The National Catholic Review

One of my earliest religious memories is of learning the Act of Contrition from a Sister of St. Joseph during a C.C.D. class in our parish church in suburban Philadelphia. It was probably a Sunday morning after Mass; I must have been around seven or eight, and was most likely preparing for first holy Communion.

I’m not sure why I recall this particular moment with such vividness, but I can easily remember the sister standing in her black habit (this must have been in the late 1960’s) with her back turned toward the class, facing the blackboard. Over the blackboard marched a long line of dark-green cardboard squares demonstrating the proper way to write the alphabet. As if replicating the perfection of those letters, Sister drew an enormous letter O on the board, and followed this with the rest of the prayer: O my God, I am heartily sorry.... I, like the rest of the students, carefully copied the prayer on a sheet of pale-green lined paper.

We were instructed to learn the prayer for class the following Sunday. I remember staring dumbly at the blackboard, crowded with words, wondering how I could ever memorize something so long. And initially, I found the Act of Contrition difficult to understand. First of all, am I hardly sorry? No, said Sister, heartily. And do I dread the loss of heaven and the pains of hell more than offending God? No, she explained, most of all I detest my sins because I don’t wish to offend God.

That was the first and last time I was taught the Act of Contrition. The prayer remained with me for some years, and whenever I was waiting in a confessional line, preparing to receive Communion during Mass, or thinking about some sin I had done, I would say the Act of Contrition and remember Sister at the blackboard and that big, flourishing O.

But as a young adult, during a time when my faith was placed on the back burner, I forgot the Act of Contrition, at least the way it had been taught to me. For I didn’t call upon the prayer much in college, nor during my days working in corporate America. (Not that I couldn’t have used it.) It wasn’t until the Jesuit novitiate that I found myself saying the prayer with any regularity.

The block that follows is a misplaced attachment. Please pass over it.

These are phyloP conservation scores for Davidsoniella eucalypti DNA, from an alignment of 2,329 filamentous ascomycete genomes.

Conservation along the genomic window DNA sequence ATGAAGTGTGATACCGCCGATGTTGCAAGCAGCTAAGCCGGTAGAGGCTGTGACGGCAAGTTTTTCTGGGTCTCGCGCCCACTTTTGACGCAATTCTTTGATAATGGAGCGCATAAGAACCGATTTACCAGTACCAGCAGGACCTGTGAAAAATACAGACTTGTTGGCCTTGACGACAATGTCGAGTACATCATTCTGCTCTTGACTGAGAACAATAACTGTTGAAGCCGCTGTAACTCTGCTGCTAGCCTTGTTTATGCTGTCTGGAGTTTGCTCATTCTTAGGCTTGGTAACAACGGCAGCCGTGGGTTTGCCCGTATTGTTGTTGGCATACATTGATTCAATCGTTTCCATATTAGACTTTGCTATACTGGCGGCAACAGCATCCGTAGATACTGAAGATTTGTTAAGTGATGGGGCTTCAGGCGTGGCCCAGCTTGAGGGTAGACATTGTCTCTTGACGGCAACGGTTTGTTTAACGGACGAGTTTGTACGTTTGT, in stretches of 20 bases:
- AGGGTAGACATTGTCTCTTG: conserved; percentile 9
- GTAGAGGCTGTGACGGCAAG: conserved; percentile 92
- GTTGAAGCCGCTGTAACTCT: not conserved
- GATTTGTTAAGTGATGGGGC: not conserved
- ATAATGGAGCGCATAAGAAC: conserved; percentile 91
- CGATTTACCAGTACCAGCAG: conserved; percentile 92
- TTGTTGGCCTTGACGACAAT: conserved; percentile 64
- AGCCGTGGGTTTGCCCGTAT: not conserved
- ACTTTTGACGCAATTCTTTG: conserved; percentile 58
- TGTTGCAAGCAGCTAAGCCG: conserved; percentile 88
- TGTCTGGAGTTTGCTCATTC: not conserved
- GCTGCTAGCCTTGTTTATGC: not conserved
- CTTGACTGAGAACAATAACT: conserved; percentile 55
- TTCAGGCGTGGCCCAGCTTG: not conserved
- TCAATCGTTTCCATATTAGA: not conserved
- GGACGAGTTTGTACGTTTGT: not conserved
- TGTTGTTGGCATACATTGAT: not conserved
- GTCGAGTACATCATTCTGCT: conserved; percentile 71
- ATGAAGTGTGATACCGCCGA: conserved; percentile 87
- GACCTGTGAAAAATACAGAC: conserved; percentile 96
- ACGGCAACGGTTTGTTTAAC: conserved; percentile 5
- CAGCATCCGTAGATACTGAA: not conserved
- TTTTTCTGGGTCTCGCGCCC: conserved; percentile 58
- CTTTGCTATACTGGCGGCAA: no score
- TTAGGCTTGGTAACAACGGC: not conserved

The problem was that I had forgotten the original ending. The first part I remembered well enough, but I couldn’t recall what came after I firmly resolve. What was I supposed to resolve? Too embarrassed to ask anyone, I scouted around the novitiate for some books on prayer. But the guidebooks offered only alternate versions of the prayer (avoid the near occasion of sin popped up a lot), and none had a familiar ring to it. There seemed to be as many permutations as there were books on prayer. Maybe, I thought, Sister had made up her own version.

So over the years I’ve been actively on the lookout for the formula I had first learned in C.C.D. But there seemed to be no way to track down the original. (Needless to say, I hadn’t kept that sheet of pale-green paper.) I briefly toyed with the idea of calling the motherhouse of the Sisters of St. Joseph, but ultimately rejected this course of action. It could have been a truly embarrassing conversation: You don’t know the Act of Contrition?

Then, a few weeks ago, during a confession, one penitent, as many do, began to say the Act of Contrition. To my surprise, at the close of the prayer, he recited the ending exactly as I had been taught it. Unfortunately, he said it rather hurriedly, and I certainly wasn’t going to ask him to repeat it. (Excuse me, could you say your Act of Contrition again?)

That night I mentioned my search to a Jesuit, originally from Philadelphia, who lives in my community. Did he, by chance, know the prayer as the Sisters of St. Joseph would have taught it? Of course, he said, and out of his mouth came the prayeras if he were reading it from the blackboard in 1968. He ended, I firmly resolve with the help of thy grace, to avoid sin, to do penance, and to amend my life. Amen.

So my little search had ended. It took 20 years, but at least now I know what I need to firmly resolve.

James Martin, S.J., an associate editor of America, is author of In Good Company: The Fast Track from the Corporate World to Poverty, Chastity and Obedience.

Comments

Stephen Paesani | 5/12/2003 - 8:59am
Like Fr. Martin I was taught by the Sisters of St. Joseph, althjough it was in a South Philadelphia parish school during the EARLY 1960's!

When we learend the Act of Contrition the last line was, "I firmly resolve, with the help of thy grace, to CONFESS my sins, to do penance and to amend my life. Amen".

The line never made sense to me because we were saying it in the confessional AFTER we had just confessed our sins.

But the prayer has carried me throigh all these years and I am still working on that resolution, especially amending my life!

John Paul Kelly | 5/9/2003 - 2:10pm